Of Androids

Not too long ago, I created a character for my Apocalypse story who was an old Android. Built in the 1930s, he had become a private detective, with all the standard fashion choices that go along with that line of work. And he was blue. I named him Asta, after the little dog in the Thin Man.

I liked the character, and everyone who read the story seemed to like him. But I’m cutting him out of the story as I’m revising it. He ended up being a plot device as much as anything else, and the story is pretty complex as it is, so I feel like cutting him out is probably the best thing for that particular story.

But, as I said, I really like the character and the concept. He’s been around virtually unchanged for decades, and he’s steeped in the paranormal just enough that I can tell pretty much any story I want with him. I’m aiming for a Wolverine or Conan effect, whereby you can tell any kind of story you want, any time period, with what is essentially the same character. Just think about those characters a bit and it makes sense. They were crafted to be always commercially viable. Need to tell a pirate story? Guess what, Conan was a pirate for a few years before he became a general, then he was a mercenary, then a ranger on the frontier, and then he was a king. Robert Howard did a great job ensuring that he’d always be able to use Conan if he needed, depending on the theme of the magazine where he wanted to publish. Wolverine has the same deal going for him. He was a special ops soldier, a ninja, a samurai, a space-faring super hero, bar room brawler, or anything else you need. And since his age is largely indeterminate, you can jump around in time without losing believability.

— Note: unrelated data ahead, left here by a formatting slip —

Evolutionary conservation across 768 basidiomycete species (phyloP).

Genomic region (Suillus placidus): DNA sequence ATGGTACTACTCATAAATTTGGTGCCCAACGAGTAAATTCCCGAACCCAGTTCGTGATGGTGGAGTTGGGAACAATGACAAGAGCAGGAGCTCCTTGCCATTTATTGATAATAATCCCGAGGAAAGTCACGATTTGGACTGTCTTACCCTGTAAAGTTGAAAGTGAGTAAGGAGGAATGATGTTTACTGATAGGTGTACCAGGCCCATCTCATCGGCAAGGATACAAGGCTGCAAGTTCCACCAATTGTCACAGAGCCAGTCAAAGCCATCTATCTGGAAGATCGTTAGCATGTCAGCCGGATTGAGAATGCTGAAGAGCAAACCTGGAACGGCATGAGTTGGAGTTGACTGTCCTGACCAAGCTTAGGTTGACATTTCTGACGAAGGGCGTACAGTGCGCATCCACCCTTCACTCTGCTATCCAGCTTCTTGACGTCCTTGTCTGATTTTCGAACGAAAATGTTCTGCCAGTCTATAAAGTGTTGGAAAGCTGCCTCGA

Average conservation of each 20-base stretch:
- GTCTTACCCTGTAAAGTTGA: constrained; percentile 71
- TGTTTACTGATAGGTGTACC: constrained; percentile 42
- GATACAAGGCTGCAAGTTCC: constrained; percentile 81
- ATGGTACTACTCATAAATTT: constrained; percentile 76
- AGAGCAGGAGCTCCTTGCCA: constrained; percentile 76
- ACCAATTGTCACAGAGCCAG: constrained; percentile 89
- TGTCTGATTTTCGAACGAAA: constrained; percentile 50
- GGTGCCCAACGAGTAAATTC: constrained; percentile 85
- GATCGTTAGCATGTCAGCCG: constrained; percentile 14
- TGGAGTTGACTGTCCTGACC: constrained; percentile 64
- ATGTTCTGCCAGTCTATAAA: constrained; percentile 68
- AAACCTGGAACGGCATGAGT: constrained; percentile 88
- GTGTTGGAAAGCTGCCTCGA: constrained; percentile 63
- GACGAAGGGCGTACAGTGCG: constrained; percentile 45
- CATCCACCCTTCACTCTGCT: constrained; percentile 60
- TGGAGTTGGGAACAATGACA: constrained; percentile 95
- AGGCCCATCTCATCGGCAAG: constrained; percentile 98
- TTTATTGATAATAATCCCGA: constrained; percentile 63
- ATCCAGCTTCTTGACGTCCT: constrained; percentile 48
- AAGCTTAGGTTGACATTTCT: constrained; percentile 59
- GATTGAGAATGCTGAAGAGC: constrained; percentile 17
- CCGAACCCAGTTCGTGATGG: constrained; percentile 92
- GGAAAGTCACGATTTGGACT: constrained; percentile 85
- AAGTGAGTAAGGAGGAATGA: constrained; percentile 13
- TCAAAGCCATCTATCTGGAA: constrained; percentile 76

Anyway, I’m still working on getting Asta’s voice and personality down, so when given this exercise, I used it to write a little Asta story.

The exercise: Use the following words in your story–project, sit, red, camera, start, change, nothing, fly, table, danger, see, left, care

A Very Real Danger


The room was dark and dank. A single light bulb swung in lazy circles at the center of the room, throwing shadows about haphazardly. A puddle of stagnant water pooled in one corner, fed by a steady leak from the rough-hewn ceiling above. Below the light bulb was a simple wooden chair set before a simple wooden table, and in it sat a figure in a long trench coat and fedora.